The artificiality of a Palestinian identity is reflected in the attitudes and actions of neighboring Arab nations who never established a Palestinian state themselves.
The rhetoric by Arab leaders on behalf of the Palestinians rings hollow. Arabs in neighboring states, who control about 97 percent of the Middle East land, have never recognized a Palestinian entity. They have always considered Palestine and its inhabitants part of the great “Arab nation,” historically and politically as an integral part of Greater Syria, a designation that extended to both sides of the Jordan River. In the 1950s, Jordan simply annexed the West Bank since the population there was viewed as the brethren of the Jordanians.
The Arabs never established a Palestinian state when the UN in 1947 recommended to partition Palestine, and to establish “an Arab and a Jewish state” [not a Palestinian state, it should be noted]. Nor did the Arabs recognize or establish a Palestinian state during the 19 years prior to the Six-Day War when Judea and Samaria, known also as the West Bank, were under Jordanian control and the Gaza Strip was under Egyptian control; nor did the Palestinian Arabs themselves clamor for autonomy or independence during those years.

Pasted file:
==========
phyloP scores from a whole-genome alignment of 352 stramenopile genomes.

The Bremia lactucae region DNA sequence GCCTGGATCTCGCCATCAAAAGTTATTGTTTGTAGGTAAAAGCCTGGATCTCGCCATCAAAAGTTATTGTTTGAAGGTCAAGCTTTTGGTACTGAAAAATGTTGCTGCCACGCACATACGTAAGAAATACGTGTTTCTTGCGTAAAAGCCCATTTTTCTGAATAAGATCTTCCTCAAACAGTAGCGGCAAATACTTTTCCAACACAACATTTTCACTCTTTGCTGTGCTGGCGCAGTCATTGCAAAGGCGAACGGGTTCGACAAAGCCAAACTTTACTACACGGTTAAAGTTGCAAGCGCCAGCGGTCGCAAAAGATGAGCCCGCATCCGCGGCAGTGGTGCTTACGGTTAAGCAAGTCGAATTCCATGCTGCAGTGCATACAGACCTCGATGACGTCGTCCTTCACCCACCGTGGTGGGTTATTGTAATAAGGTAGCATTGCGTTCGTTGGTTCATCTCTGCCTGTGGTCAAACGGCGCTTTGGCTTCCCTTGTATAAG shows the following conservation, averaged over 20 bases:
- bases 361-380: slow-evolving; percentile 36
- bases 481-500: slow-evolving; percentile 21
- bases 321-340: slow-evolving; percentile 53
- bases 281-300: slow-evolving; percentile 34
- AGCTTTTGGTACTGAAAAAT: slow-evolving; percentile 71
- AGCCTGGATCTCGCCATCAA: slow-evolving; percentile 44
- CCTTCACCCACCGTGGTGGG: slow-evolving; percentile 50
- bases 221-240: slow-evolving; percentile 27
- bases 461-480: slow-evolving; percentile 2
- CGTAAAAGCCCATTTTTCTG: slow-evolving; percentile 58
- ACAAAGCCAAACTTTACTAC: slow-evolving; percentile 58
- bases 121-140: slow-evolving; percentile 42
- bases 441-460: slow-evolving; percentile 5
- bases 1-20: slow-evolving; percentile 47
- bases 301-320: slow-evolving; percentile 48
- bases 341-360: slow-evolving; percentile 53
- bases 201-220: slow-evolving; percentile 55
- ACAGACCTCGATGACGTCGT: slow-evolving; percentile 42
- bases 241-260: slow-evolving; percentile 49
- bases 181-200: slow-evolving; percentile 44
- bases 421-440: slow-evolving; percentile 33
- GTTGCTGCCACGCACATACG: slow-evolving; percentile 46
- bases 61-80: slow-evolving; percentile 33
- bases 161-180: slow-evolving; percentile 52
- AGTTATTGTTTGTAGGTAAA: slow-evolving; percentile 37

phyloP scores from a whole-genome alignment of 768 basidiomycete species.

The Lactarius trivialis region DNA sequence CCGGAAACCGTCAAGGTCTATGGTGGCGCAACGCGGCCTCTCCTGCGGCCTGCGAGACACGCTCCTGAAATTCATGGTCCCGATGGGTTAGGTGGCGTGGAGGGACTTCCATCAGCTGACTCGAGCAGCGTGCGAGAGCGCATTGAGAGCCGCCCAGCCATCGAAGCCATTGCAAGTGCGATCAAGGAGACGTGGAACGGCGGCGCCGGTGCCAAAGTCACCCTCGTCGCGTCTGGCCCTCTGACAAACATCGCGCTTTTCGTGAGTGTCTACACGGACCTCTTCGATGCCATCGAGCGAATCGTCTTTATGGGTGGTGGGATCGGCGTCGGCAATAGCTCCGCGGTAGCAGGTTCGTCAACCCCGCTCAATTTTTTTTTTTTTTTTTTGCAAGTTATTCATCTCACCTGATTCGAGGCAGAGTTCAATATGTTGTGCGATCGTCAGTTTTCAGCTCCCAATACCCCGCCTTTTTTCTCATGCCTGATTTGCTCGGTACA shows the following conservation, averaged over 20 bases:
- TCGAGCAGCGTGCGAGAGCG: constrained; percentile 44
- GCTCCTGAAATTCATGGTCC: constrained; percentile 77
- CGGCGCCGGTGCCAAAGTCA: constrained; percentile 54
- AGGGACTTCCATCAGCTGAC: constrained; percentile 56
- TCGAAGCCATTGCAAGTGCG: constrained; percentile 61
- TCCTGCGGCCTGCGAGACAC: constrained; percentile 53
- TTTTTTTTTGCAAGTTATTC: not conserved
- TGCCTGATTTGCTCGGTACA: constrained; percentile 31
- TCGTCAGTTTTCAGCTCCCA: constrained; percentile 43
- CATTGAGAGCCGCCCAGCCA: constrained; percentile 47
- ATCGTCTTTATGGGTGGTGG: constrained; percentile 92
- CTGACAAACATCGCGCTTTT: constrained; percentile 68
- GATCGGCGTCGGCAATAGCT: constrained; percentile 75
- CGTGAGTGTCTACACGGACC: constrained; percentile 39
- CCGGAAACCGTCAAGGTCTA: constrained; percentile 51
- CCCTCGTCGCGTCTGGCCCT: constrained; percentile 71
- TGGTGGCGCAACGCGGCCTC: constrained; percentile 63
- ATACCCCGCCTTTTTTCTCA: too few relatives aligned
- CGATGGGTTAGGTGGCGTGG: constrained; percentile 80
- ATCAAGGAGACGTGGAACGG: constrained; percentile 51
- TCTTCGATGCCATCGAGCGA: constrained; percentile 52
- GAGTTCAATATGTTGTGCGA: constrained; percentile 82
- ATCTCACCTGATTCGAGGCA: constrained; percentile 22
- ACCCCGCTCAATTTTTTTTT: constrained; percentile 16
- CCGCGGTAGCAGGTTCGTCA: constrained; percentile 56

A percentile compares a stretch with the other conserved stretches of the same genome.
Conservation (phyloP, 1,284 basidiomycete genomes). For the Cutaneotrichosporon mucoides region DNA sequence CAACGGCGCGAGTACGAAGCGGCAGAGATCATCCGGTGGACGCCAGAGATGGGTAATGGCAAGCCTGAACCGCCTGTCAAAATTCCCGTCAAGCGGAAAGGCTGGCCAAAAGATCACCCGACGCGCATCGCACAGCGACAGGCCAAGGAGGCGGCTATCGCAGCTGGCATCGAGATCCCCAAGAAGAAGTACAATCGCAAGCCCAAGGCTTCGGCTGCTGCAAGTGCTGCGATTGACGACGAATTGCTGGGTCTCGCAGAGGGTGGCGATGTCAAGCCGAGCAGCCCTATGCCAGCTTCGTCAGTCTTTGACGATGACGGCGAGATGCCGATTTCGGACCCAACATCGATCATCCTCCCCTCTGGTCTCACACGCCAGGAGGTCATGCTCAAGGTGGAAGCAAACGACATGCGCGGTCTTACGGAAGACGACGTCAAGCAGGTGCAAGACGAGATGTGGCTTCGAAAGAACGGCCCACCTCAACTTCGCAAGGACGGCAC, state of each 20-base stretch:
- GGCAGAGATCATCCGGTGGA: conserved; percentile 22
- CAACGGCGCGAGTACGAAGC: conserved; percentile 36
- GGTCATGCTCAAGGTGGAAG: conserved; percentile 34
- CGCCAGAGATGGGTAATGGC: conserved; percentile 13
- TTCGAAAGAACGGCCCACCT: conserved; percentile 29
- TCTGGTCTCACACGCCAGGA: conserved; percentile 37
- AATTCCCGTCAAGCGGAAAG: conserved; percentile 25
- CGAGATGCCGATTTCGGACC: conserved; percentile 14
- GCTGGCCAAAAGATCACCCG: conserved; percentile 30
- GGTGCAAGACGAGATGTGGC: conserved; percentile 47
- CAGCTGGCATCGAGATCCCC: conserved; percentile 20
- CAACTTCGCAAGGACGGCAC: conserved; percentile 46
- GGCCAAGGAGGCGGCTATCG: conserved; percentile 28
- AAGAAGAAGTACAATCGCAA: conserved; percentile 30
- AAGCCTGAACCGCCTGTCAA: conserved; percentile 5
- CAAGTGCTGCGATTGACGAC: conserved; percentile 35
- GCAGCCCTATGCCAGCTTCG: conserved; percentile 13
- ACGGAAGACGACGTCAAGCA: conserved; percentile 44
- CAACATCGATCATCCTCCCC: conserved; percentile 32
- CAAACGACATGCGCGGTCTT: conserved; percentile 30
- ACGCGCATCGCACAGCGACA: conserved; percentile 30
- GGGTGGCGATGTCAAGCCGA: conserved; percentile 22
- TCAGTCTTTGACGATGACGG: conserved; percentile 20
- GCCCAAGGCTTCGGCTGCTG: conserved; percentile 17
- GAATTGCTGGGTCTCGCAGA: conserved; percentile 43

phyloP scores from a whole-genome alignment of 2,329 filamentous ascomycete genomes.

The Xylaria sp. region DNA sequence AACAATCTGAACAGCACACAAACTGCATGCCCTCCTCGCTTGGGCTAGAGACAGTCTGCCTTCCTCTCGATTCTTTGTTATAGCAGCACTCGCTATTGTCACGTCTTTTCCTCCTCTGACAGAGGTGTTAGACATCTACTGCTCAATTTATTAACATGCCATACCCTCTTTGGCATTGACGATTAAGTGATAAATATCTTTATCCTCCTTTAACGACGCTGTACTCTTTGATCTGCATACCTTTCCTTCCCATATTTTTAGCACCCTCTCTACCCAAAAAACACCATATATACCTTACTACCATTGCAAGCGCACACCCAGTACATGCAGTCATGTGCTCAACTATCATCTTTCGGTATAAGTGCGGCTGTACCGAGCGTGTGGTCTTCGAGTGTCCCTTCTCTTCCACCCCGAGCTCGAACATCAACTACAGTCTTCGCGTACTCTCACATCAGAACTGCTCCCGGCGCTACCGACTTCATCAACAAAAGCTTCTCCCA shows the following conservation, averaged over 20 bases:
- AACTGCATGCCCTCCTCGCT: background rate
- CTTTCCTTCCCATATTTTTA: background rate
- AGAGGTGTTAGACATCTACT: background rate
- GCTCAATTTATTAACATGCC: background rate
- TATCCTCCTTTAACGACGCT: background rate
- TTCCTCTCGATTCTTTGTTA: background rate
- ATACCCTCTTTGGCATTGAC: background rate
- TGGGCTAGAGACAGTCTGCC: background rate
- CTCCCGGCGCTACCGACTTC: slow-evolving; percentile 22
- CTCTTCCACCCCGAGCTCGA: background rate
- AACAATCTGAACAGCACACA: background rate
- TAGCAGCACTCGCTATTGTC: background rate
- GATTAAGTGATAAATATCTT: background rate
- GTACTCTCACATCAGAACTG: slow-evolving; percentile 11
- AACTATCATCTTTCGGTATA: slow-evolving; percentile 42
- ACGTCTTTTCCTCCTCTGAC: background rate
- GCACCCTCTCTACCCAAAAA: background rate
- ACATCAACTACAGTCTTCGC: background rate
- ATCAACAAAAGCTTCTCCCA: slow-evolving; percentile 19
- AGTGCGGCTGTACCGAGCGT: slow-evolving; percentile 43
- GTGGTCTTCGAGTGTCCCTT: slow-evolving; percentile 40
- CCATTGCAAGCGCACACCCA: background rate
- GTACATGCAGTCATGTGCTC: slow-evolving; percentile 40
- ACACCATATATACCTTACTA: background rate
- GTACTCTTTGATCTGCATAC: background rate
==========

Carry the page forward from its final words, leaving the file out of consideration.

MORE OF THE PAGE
And as for Jerusalem: Only twice in the city’s history has it served as a national capital. First as the capital of the two Jewish Commonwealths during the First and Second Temple periods, as described in the Bible, reinforced by archaeological evidence and numerous ancient documents. And again in modern times as the capital of the State of Israel. It has never served as an Arab capital for the simple reason that there has never been a Palestinian Arab state.